The launch last week of the Government's paper on the Youth Service, though coming four years later than originally promised, coincided with the 40th anniversary of the government report that originally launched it.
This was the Albemarle Report of 1960. It invested in local authority budgets, promoted a partnership with the voluntary sector, and created the JNC Committee which manages national collective bargaining, links pay rates to qualifications and maintains quality assurance over training. These building blocks have maintained things ever since and remain secure.
After years of decline, binned reports and the rejection of Bills and Parliamentary lobbies, the previous Tory government sought to eradicate funding for the Youth Service by removing the grant related expenditure assessment (GREA) figure which set a benchmark for local authority spending.
Though most spent below this, it was something to aspire to. The removal of GREA led to sharp decline everywhere, forcing my union to take one local authority to the High Court to test the legality of reducing the Youth Service to nothing.
Our failure in court revealed the failure of legislation. Statutes simply require the provision of "adequate" facilities for young people.
Rather than tackling this problem, the Government diminished power even further by applying it to services for under-16s.
As a result, postcode inequality continues. A young person can expect 10 times the provision if born in Kensington and Chelsea than if born, say, in Hampshire.
While Wales and Scotland are seeking to address this problem by basing all new youth policies on the Youth Service and the concept of young people's entitlements and rights, England is opting for the status quo. This involves hiding under the illusion of local government autonomy.
Government says local government must do more with the funds it gives the Youth Service, though it does not specify what it gives. Local government says if it is to do more it must have more central funding, but it is not prepared to accept any strings, nor to actually present a case.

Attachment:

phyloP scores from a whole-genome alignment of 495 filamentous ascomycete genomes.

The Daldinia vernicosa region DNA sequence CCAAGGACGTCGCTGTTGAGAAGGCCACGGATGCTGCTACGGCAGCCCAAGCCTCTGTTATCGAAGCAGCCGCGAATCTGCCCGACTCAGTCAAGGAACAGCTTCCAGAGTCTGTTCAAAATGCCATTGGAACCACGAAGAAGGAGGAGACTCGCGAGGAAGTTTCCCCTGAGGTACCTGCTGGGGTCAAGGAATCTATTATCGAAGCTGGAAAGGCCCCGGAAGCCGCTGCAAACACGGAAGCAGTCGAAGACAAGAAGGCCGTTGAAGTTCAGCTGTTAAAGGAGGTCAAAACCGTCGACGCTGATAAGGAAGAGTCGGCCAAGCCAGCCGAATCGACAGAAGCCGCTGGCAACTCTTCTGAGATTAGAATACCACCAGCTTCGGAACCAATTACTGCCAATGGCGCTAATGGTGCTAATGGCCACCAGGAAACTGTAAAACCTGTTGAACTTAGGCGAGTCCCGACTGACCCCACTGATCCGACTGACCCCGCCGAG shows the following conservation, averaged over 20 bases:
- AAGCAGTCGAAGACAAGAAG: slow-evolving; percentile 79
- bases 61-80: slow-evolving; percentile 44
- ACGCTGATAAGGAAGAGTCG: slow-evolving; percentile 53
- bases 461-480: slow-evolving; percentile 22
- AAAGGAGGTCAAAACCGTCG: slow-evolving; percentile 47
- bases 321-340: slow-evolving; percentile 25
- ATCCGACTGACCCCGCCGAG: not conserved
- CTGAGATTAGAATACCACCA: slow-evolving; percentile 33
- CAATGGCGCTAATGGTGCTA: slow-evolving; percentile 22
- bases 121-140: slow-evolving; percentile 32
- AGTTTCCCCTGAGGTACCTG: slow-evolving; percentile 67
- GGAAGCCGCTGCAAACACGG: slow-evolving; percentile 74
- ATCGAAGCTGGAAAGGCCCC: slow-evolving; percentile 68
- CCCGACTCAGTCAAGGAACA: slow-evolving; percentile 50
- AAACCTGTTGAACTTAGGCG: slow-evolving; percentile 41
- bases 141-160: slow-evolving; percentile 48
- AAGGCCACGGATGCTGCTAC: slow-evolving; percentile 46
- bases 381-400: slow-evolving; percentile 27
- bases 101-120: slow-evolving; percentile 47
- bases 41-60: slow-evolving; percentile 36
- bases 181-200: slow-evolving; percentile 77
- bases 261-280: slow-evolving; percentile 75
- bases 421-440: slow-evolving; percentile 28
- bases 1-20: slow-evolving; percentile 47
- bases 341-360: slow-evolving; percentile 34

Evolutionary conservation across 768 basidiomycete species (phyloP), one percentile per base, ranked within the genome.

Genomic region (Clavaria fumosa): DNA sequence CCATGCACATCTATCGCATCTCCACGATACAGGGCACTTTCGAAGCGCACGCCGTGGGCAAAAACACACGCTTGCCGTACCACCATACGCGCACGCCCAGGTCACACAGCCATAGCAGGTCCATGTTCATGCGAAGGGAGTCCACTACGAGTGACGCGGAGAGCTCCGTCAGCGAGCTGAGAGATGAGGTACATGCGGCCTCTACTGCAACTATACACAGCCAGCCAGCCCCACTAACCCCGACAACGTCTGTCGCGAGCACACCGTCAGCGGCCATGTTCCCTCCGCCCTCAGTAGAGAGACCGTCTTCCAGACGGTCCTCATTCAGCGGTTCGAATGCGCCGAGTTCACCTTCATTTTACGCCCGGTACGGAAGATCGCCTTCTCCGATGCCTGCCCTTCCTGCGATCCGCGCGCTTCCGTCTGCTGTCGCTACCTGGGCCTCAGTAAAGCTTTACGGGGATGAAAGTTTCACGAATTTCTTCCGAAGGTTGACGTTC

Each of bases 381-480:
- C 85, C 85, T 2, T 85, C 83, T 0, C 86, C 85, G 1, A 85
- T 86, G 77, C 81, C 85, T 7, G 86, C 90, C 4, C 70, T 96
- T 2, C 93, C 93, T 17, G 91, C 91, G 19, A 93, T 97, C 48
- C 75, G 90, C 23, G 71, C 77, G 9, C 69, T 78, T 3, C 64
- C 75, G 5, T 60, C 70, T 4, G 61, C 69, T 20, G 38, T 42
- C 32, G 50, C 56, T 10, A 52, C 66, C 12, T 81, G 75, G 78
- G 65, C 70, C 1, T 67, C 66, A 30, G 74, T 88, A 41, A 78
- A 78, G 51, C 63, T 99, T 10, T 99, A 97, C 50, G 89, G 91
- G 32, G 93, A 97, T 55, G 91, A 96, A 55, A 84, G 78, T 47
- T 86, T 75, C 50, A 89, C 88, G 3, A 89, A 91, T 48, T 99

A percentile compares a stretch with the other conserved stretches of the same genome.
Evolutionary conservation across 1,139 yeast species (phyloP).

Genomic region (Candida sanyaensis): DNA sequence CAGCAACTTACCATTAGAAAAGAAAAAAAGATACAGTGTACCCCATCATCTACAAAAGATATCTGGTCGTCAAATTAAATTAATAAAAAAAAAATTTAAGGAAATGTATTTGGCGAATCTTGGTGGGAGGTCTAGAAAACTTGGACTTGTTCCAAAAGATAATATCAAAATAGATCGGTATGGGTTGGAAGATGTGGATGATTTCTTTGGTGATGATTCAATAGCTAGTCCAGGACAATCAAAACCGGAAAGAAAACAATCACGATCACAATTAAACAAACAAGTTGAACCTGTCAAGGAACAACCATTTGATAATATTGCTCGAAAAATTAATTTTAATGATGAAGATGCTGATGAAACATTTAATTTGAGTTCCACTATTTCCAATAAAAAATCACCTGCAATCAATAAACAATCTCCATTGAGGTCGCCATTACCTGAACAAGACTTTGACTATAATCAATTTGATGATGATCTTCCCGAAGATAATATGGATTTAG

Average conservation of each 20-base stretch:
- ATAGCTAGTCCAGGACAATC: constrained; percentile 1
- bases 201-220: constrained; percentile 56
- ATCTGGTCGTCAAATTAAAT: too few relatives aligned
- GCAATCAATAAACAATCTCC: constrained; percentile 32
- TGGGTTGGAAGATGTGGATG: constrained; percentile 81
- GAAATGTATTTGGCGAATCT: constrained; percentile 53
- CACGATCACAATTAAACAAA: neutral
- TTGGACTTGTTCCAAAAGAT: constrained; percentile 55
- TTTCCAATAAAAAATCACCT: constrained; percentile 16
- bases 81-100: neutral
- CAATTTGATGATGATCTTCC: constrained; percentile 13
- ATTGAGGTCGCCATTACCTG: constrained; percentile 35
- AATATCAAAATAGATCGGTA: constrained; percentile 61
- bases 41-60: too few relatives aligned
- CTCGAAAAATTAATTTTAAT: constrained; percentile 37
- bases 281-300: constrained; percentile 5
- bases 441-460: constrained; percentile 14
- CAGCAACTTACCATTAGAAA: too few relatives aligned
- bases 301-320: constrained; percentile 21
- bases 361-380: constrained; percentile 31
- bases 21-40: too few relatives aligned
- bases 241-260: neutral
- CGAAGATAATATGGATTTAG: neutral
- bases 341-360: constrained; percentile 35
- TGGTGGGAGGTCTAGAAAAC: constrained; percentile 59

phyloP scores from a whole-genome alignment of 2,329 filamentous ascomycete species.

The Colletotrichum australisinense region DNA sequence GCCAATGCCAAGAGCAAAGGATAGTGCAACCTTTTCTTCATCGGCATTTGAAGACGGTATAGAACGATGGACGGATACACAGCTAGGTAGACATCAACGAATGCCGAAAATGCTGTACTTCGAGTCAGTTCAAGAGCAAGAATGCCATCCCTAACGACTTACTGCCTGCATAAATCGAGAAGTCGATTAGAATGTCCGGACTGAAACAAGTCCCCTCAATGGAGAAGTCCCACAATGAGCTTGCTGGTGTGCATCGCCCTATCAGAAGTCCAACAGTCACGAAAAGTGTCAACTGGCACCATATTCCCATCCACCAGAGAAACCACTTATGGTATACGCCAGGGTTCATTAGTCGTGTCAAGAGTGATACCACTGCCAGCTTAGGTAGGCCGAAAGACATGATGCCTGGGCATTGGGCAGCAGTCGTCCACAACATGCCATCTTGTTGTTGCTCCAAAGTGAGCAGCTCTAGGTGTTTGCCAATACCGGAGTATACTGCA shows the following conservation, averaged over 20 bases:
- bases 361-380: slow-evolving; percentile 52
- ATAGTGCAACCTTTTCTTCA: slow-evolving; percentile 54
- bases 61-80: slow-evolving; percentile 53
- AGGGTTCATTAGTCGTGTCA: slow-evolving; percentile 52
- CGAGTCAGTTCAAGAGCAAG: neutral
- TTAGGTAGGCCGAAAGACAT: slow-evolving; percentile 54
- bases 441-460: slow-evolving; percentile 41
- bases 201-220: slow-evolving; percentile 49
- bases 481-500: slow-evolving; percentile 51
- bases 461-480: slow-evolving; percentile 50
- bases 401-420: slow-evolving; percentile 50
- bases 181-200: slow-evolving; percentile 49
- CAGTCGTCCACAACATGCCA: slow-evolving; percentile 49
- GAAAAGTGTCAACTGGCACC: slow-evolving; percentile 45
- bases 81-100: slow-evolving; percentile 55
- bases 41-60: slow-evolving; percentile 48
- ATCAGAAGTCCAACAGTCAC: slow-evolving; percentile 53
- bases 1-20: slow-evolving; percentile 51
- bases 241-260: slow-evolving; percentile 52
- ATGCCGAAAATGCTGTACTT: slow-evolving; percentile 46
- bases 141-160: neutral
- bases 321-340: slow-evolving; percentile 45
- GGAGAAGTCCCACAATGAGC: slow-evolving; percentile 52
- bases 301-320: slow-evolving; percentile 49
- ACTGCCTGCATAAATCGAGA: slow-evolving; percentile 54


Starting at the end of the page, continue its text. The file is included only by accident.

Lifelong learning minister Malcolm Wicks' announcements last week were the first official statemens since 1960 to recognise the central role of the Youth Service. He is "encouraging" local government to spend more by showing their pathetic spending figures, imposing more Office for Standards in Education inspections and demanding annual action plans.
These are all steps forward. He knows too that the new Connexions service won't work without youth workers. Yet, just when Government needs us more and calls on the JNC and training agencies to support it, local government is pulling the plug on funding for the crucial work of endorsing the JNC training courses.
Local Connexions services are setting pay rates for the new personal advisers and qualification requirements so low that there is a real danger that the sub-standard will become the norm. Unbelievably, it is also seeking to undermine the profession's commitment to codes of ethical conduct.
The political benefits to Government are centrally prescribed, but any attempt to benefit the profession seems to be left to chaotic local market forces. New Labour rests contentedly on the 1944 Education Act and a Conservative compromise to refuse to impose spending levels. We remain the only part of education not to have received new funding since 1997 despite acknowledged centrality to key Government initiatives.
The Government is genuinely asking what should be done, but it has apparently rejected the legislative and funding changes that would ensure success. This is a shame because we have contributed a lot to transforming this Government.
The concepts of lifelong learning and social inclusion come from this sector. The idea of creating a minister for youth and cross-departmental government youth and children's committee comes from us. So does all the work on active citizenship which has created the United Kingdom Youth Parliament and the proliferation of local youth councils and community action programmes, and a stronger voice for young people.
We have made government more youth friendly and more like the rest of Europe. The status quo in return is not a fair response.
Doug Nicholls is general secretary of the Community and Youth Workers' Union, which represents youth workers, mentors and personal advisers